Beautiful Trade/Weak Amelioration Attempts
Weak Amelioration Attempts
To address the problems associated with shared secrets among large groups of people, the card associations came up with the concept of a security code (CV2), a three- or four-digit number printed on the card. This is used as a pseudo-second factor for authentication, attempting to prove the purchaser has the card in her possession.
There are two weaknesses in this patch to the system. First, the security code becomes an additional shared secret. There are specific rules around handling security codes for merchants and service providers, but again we rely on the weakest link in the purchase path. Second, not all banks currently support this code, nor is it required in all cases. This means there is little incentive for the merchant or acquirer to reject a purchase based on a failed check of this code. Thus, the security code offers minimal improvement to the anti-fraud system.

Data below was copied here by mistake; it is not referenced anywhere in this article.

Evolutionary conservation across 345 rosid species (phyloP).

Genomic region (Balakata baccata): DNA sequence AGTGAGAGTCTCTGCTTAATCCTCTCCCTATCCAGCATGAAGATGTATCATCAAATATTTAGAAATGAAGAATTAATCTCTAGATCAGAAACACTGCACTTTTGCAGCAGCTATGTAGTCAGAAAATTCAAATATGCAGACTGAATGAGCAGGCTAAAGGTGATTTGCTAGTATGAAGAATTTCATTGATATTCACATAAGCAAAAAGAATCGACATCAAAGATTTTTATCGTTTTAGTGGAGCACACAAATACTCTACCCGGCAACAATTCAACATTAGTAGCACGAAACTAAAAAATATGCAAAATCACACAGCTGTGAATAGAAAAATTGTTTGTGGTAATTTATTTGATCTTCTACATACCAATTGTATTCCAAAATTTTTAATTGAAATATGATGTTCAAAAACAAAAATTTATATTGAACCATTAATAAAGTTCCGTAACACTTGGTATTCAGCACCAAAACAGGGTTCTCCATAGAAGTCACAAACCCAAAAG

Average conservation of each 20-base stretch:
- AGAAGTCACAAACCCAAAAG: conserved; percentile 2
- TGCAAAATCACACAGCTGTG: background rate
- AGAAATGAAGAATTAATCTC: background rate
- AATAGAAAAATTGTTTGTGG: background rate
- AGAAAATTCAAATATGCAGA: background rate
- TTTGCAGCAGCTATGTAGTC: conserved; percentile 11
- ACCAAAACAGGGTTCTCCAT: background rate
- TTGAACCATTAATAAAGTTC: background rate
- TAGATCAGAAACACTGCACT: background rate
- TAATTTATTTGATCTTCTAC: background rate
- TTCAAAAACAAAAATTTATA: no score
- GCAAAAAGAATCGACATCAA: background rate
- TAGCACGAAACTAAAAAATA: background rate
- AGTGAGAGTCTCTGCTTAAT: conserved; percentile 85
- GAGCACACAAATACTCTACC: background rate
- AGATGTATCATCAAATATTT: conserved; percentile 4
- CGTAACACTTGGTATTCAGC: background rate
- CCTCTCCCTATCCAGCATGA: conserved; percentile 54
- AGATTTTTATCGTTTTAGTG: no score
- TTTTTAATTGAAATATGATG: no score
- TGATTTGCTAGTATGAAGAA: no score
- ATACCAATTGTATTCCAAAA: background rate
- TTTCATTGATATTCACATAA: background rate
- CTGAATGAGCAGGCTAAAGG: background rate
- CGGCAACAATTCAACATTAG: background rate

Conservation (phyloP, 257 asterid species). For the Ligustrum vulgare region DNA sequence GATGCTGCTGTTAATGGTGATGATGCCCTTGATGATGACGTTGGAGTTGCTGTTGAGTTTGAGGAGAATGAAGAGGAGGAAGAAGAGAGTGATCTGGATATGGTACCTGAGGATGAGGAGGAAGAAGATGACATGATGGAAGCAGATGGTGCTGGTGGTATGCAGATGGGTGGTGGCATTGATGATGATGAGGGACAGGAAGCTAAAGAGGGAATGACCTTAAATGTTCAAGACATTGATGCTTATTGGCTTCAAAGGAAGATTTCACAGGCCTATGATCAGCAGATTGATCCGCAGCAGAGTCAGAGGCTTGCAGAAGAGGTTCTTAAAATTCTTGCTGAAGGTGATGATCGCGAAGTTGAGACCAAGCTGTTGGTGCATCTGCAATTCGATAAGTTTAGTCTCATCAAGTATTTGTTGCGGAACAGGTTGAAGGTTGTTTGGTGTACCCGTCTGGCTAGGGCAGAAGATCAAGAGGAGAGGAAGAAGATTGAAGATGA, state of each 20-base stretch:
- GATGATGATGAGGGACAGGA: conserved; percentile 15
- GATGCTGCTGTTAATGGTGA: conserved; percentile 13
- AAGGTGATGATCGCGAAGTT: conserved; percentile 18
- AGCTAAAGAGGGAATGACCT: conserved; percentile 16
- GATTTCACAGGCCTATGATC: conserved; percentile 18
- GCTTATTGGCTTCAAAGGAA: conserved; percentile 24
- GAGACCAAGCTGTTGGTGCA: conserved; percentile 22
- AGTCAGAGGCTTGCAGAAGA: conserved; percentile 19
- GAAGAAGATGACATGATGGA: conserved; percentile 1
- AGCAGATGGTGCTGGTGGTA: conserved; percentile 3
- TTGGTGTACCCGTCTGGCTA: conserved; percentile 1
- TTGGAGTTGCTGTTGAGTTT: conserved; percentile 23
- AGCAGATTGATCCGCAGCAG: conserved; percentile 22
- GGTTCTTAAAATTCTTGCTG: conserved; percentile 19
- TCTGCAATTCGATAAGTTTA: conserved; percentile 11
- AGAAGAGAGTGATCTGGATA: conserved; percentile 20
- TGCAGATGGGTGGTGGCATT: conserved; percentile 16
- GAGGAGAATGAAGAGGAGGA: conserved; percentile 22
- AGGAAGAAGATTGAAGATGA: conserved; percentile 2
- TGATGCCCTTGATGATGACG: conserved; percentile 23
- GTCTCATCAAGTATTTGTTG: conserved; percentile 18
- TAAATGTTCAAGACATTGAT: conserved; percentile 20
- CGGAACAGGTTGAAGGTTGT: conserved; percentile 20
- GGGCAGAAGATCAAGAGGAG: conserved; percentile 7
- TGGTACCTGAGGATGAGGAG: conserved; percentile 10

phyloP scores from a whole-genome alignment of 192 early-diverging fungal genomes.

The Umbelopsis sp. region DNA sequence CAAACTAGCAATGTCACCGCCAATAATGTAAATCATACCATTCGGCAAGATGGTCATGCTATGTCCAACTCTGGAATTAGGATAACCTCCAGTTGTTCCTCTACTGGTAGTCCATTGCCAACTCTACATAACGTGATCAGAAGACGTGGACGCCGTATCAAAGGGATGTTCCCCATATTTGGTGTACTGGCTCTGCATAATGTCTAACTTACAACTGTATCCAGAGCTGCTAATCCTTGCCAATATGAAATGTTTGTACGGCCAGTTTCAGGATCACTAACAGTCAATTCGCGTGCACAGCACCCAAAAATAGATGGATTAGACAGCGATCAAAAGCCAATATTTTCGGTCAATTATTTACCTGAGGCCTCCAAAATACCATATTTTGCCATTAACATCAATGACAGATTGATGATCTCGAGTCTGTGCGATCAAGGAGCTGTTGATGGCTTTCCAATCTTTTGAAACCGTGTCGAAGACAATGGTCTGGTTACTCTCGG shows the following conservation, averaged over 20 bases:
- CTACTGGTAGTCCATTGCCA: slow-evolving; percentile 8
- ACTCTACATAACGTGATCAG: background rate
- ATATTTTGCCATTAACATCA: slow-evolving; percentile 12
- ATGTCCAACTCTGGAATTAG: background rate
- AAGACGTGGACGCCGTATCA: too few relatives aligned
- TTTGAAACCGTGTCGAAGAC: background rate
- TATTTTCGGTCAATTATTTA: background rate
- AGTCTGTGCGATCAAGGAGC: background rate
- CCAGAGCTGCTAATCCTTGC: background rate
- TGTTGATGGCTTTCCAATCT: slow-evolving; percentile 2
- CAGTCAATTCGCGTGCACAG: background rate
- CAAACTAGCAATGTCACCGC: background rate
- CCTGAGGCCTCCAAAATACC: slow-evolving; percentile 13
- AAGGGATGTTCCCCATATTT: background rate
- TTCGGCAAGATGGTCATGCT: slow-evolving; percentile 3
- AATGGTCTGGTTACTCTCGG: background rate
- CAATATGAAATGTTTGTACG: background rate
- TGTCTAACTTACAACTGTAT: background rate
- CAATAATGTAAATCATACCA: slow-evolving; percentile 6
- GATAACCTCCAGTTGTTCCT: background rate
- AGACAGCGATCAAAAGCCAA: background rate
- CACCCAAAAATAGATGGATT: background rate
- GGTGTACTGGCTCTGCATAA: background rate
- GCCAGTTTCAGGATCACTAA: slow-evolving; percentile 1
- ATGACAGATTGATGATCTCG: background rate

While CV2 attempts to authenticate the consumer, we still lack authentication for the merchant. How does the purchaser know the merchant is legitimate? What prevents consumers from being socially engineered or phished out of their payment data?
The card associations and third-party payment providers have created additional security programs to authenticate and authorize payments in card-not-present situations. Let’s analyze a few of the more common processes in place today in order to assess what is working and any areas that may be flawed.